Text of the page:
I passed your sites [sic] screening test with a score of 14/15. It was easy to do as the Coop's views and mine are very similar on all fronts. . . I do not want to take up much of your time now as I am not financially in a position to make formal application and, at 56 with a couple of health dings against me, I may also be disqualified on that grounds [sic]. . . I know I have not touched on why I think I might be a good candidate other than to say we agree, but I hope you will nonetheless respond to my email. I am seriously concerned over the direction the U.S. is headed in and worried for my sons. I also want to know that it is possible to have successful societies that are far more equitable than the capitalist nightmare we are all in now in this "each man for himself" reality."

      Fortunately, there were a few applications from intelligent, creative persons such as Emily Blake:

Personal Data: Age 52; female; Caucasian; Independent (not Democrat or Republican); college degree in creative writing; formerly a technical writer, now a licensed real estate salesperson and broker; Santa Rosa, CA

Religious affiliation: Raised a Baptist, now associated with no organized religion; have not been involved in a spiritual or metaphysical program

Medical and psychological state: No ongoing medical problems, not currently and never previously involved in a psychological, counseling, or psychotherapeutic program or a medical regimen (such as anti-depressants); sexual orientation: heterosexual

Overall goals and expectations in participating in this enterprise: Desire to help build a cooperative community as delineated in the novella; hope to help others respond to capitalist genocide by creating a commonwealth culture

Sense of "discontent" I've experienced that leads me to apply for acceptance into this enterprise: Constant financial tension and uncertainty due to capitalist dog-eat-dog egomania; lack of meaningful relationships and cooperative activity

Achievements: I've worked my way out of a background of reactionary religious and social dogmatism to a position of rational awareness of myself and my world.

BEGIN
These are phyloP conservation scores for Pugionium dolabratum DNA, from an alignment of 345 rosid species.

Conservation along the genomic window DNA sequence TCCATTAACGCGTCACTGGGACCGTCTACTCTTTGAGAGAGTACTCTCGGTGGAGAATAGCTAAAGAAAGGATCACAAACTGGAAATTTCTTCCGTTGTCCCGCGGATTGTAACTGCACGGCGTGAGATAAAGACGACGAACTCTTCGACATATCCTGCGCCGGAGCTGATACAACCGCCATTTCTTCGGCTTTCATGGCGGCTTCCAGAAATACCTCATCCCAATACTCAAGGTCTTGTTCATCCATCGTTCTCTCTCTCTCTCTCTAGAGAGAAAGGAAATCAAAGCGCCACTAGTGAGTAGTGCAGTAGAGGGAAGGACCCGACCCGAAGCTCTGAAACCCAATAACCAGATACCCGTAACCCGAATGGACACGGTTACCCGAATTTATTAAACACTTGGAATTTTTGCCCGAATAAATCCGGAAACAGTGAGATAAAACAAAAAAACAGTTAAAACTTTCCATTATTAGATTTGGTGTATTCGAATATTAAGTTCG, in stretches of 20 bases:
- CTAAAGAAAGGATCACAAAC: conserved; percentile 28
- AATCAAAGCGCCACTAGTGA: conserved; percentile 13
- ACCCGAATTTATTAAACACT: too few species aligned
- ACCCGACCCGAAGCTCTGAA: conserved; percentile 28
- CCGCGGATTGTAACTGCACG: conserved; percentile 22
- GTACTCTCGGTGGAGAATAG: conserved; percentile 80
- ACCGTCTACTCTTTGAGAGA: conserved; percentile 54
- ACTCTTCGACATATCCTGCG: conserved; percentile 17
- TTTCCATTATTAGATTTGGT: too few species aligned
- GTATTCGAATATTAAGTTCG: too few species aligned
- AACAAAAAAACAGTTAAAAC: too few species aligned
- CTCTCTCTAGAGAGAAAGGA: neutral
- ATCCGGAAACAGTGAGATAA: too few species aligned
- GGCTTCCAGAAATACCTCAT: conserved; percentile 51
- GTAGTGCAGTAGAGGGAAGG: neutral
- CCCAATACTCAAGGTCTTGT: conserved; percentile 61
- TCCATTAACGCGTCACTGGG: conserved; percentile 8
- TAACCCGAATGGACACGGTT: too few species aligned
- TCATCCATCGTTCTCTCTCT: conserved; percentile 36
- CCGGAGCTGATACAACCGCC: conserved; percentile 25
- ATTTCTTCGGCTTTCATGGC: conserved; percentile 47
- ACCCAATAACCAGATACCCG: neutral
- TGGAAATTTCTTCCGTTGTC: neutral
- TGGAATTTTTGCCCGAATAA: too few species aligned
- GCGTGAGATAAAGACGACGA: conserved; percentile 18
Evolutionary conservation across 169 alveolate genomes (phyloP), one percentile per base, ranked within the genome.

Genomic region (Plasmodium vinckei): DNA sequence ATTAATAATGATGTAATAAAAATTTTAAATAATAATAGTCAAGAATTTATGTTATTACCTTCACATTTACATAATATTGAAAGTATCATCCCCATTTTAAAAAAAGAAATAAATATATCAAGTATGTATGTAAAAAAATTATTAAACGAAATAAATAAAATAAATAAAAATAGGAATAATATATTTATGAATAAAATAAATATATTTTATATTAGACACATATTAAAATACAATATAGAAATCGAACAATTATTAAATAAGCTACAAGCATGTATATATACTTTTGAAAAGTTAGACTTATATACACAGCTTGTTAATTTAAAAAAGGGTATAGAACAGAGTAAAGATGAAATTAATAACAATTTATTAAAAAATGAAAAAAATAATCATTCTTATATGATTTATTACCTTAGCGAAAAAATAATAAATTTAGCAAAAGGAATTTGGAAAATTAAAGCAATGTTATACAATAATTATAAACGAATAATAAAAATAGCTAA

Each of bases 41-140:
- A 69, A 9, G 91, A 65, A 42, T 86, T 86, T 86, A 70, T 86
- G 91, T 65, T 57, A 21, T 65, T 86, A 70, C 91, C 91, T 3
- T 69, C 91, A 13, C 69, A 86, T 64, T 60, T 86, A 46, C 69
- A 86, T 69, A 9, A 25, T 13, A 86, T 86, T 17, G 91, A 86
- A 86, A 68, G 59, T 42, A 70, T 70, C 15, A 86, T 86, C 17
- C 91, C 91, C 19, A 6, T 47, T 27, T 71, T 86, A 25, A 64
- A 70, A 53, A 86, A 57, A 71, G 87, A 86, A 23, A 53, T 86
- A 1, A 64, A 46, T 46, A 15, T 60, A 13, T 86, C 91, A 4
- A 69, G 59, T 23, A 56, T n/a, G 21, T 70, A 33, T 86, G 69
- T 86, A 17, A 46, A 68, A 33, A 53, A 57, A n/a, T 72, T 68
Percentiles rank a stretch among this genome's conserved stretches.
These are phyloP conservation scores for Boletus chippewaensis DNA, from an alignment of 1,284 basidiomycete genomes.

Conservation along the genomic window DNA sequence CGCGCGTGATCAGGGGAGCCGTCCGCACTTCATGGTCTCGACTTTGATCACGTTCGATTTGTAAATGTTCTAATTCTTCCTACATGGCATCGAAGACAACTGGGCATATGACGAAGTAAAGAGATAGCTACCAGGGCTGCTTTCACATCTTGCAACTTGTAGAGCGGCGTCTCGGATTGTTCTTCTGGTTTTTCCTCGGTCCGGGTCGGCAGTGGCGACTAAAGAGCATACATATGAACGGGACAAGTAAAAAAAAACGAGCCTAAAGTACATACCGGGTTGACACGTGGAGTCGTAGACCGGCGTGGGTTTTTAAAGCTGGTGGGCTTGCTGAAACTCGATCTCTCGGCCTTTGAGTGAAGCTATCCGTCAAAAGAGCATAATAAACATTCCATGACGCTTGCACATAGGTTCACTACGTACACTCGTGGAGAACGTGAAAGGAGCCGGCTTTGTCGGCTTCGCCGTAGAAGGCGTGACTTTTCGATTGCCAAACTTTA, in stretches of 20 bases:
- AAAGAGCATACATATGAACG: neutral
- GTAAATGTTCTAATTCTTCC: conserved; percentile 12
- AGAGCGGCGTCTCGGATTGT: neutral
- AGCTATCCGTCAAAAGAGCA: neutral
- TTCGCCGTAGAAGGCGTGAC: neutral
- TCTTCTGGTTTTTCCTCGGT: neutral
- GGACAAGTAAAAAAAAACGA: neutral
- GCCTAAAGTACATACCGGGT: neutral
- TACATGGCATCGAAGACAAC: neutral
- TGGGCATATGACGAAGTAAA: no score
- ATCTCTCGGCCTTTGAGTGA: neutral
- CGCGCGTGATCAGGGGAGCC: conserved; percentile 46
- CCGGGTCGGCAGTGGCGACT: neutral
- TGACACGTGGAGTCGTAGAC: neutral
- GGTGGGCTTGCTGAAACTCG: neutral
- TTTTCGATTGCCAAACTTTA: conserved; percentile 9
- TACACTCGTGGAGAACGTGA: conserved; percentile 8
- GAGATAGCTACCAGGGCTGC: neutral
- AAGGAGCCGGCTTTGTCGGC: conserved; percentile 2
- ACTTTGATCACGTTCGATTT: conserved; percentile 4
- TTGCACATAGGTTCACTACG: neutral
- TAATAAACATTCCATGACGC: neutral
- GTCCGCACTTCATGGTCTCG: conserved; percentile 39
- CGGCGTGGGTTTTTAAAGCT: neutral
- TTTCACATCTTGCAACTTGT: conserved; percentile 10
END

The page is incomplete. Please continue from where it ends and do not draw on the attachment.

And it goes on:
Relationships: I was married for a short time and then divorced. The marriage was based on unreal expectations and mutual dependency. As I've become more emotionally and intellectually independent I've formed only a few relationships with men and women I respect. My mother and father are deceased and I have only a distant relationship with my one brother (a Republican).

The Triad

      Emily flew through the screening and training program without a hitch and they were able to complete her preparation with a final face-to-face dialectical interchange. Emily had suggested that a section of the training program should deal with authentic versus inauthentic authority. When Elbridge and Diotima agreed and asked Emily if she'd like to construct just such a test, she was happy to follow through.

      When the next applicant passed the initial screening and testing, Diotima, Elbridge, and Emily engaged in the initial dialectical interchange with the candidate named Justin Brunkin. Justin lived in Athens, Georgia, worked as a manager of a storage facility, and had recently received an inheritance of $120,000 from his widowed mother. His educational and work history were minimally acceptable and his net financial worth was limited to the money he'd inherited. From his answers on the screening tests, Justin appeared to understand the conceptual principles of the CCC enterprise and seemed eager to participate in building a commonwealth community, so they decided to invite him to participate in an initial dialectical interchange via Internet chat.